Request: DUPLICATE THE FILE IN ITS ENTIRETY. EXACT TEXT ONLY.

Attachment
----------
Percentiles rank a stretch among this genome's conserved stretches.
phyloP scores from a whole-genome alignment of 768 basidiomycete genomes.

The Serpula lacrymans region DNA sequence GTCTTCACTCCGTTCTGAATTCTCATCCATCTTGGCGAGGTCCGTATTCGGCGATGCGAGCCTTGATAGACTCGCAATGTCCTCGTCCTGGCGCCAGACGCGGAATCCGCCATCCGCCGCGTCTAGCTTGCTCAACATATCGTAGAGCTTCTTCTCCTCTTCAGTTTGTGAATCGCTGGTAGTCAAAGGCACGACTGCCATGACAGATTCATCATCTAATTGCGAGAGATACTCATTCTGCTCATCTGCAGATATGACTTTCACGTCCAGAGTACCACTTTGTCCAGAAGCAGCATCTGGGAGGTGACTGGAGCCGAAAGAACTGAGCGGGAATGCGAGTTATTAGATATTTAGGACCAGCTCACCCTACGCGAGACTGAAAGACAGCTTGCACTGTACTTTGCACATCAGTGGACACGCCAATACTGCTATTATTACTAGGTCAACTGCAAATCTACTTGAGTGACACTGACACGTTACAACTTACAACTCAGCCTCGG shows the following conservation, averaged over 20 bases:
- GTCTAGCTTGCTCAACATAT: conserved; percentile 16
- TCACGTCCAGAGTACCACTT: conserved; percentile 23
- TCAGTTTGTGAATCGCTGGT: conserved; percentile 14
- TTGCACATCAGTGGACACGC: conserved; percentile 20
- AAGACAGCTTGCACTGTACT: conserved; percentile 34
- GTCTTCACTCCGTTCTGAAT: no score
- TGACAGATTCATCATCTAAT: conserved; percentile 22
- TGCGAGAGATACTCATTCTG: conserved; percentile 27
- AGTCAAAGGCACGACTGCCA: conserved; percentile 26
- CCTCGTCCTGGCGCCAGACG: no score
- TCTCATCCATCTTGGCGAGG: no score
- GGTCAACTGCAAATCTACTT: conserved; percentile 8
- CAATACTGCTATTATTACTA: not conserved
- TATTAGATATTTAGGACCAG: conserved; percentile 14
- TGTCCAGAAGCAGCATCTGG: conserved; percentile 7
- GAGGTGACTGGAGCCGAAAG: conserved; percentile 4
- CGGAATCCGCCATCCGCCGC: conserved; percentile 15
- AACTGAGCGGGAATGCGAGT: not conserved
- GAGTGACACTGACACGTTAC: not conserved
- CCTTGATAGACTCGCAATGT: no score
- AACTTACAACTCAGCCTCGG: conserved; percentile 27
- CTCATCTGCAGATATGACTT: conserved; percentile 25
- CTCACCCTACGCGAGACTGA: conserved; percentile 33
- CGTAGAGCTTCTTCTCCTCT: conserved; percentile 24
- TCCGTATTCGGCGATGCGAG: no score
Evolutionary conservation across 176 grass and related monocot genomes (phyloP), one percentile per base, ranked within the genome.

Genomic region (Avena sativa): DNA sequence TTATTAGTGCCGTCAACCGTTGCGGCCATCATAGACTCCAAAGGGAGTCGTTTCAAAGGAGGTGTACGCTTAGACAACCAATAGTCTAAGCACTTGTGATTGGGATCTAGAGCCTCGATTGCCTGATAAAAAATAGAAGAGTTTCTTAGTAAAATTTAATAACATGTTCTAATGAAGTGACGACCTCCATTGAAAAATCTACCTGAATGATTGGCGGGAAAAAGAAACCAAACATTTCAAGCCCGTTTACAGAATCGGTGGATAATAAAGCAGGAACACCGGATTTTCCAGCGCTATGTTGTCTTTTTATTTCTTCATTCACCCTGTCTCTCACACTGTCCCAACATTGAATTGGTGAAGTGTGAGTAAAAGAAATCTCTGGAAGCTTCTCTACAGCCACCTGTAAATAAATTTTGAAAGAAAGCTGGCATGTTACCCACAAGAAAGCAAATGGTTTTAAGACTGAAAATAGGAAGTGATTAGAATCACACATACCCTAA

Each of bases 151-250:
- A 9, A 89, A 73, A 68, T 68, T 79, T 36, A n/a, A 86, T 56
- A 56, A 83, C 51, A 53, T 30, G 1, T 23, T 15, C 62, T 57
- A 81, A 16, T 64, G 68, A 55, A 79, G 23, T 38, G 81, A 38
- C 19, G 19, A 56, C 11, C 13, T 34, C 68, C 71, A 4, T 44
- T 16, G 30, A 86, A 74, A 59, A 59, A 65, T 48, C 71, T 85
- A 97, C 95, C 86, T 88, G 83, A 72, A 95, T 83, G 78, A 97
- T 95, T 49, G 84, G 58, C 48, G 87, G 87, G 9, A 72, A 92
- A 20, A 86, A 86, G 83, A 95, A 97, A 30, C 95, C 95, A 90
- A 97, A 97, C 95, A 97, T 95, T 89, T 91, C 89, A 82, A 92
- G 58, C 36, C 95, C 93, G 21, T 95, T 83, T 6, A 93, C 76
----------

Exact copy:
Percentiles rank a stretch among this genome's conserved stretches.
phyloP scores from a whole-genome alignment of 768 basidiomycete genomes.

The Serpula lacrymans region DNA sequence GTCTTCACTCCGTTCTGAATTCTCATCCATCTTGGCGAGGTCCGTATTCGGCGATGCGAGCCTTGATAGACTCGCAATGTCCTCGTCCTGGCGCCAGACGCGGAATCCGCCATCCGCCGCGTCTAGCTTGCTCAACATATCGTAGAGCTTCTTCTCCTCTTCAGTTTGTGAATCGCTGGTAGTCAAAGGCACGACTGCCATGACAGATTCATCATCTAATTGCGAGAGATACTCATTCTGCTCATCTGCAGATATGACTTTCACGTCCAGAGTACCACTTTGTCCAGAAGCAGCATCTGGGAGGTGACTGGAGCCGAAAGAACTGAGCGGGAATGCGAGTTATTAGATATTTAGGACCAGCTCACCCTACGCGAGACTGAAAGACAGCTTGCACTGTACTTTGCACATCAGTGGACACGCCAATACTGCTATTATTACTAGGTCAACTGCAAATCTACTTGAGTGACACTGACACGTTACAACTTACAACTCAGCCTCGG shows the following conservation, averaged over 20 bases:
- GTCTAGCTTGCTCAACATAT: conserved; percentile 16
- TCACGTCCAGAGTACCACTT: conserved; percentile 23
- TCAGTTTGTGAATCGCTGGT: conserved; percentile 14
- TTGCACATCAGTGGACACGC: conserved; percentile 20
- AAGACAGCTTGCACTGTACT: conserved; percentile 34
- GTCTTCACTCCGTTCTGAAT: no score
- TGACAGATTCATCATCTAAT: conserved; percentile 22
- TGCGAGAGATACTCATTCTG: conserved; percentile 27
- AGTCAAAGGCACGACTGCCA: conserved; percentile 26
- CCTCGTCCTGGCGCCAGACG: no score
- TCTCATCCATCTTGGCGAGG: no score
- GGTCAACTGCAAATCTACTT: conserved; percentile 8
- CAATACTGCTATTATTACTA: not conserved
- TATTAGATATTTAGGACCAG: conserved; percentile 14
- TGTCCAGAAGCAGCATCTGG: conserved; percentile 7
- GAGGTGACTGGAGCCGAAAG: conserved; percentile 4
- CGGAATCCGCCATCCGCCGC: conserved; percentile 15
- AACTGAGCGGGAATGCGAGT: not conserved
- GAGTGACACTGACACGTTAC: not conserved
- CCTTGATAGACTCGCAATGT: no score
- AACTTACAACTCAGCCTCGG: conserved; percentile 27
- CTCATCTGCAGATATGACTT: conserved; percentile 25
- CTCACCCTACGCGAGACTGA: conserved; percentile 33
- CGTAGAGCTTCTTCTCCTCT: conserved; percentile 24
- TCCGTATTCGGCGATGCGAG: no score
Evolutionary conservation across 176 grass and related monocot genomes (phyloP), one percentile per base, ranked within the genome.

Genomic region (Avena sativa): DNA sequence TTATTAGTGCCGTCAACCGTTGCGGCCATCATAGACTCCAAAGGGAGTCGTTTCAAAGGAGGTGTACGCTTAGACAACCAATAGTCTAAGCACTTGTGATTGGGATCTAGAGCCTCGATTGCCTGATAAAAAATAGAAGAGTTTCTTAGTAAAATTTAATAACATGTTCTAATGAAGTGACGACCTCCATTGAAAAATCTACCTGAATGATTGGCGGGAAAAAGAAACCAAACATTTCAAGCCCGTTTACAGAATCGGTGGATAATAAAGCAGGAACACCGGATTTTCCAGCGCTATGTTGTCTTTTTATTTCTTCATTCACCCTGTCTCTCACACTGTCCCAACATTGAATTGGTGAAGTGTGAGTAAAAGAAATCTCTGGAAGCTTCTCTACAGCCACCTGTAAATAAATTTTGAAAGAAAGCTGGCATGTTACCCACAAGAAAGCAAATGGTTTTAAGACTGAAAATAGGAAGTGATTAGAATCACACATACCCTAA

Each of bases 151-250:
- A 9, A 89, A 73, A 68, T 68, T 79, T 36, A n/a, A 86, T 56
- A 56, A 83, C 51, A 53, T 30, G 1, T 23, T 15, C 62, T 57
- A 81, A 16, T 64, G 68, A 55, A 79, G 23, T 38, G 81, A 38
- C 19, G 19, A 56, C 11, C 13, T 34, C 68, C 71, A 4, T 44
- T 16, G 30, A 86, A 74, A 59, A 59, A 65, T 48, C 71, T 85
- A 97, C 95, C 86, T 88, G 83, A 72, A 95, T 83, G 78, A 97
- T 95, T 49, G 84, G 58, C 48, G 87, G 87, G 9, A 72, A 92
- A 20, A 86, A 86, G 83, A 95, A 97, A 30, C 95, C 95, A 90
- A 97, A 97, C 95, A 97, T 95, T 89, T 91, C 89, A 82, A 92
- G 58, C 36, C 95, C 93, G 21, T 95, T 83, T 6, A 93, C 76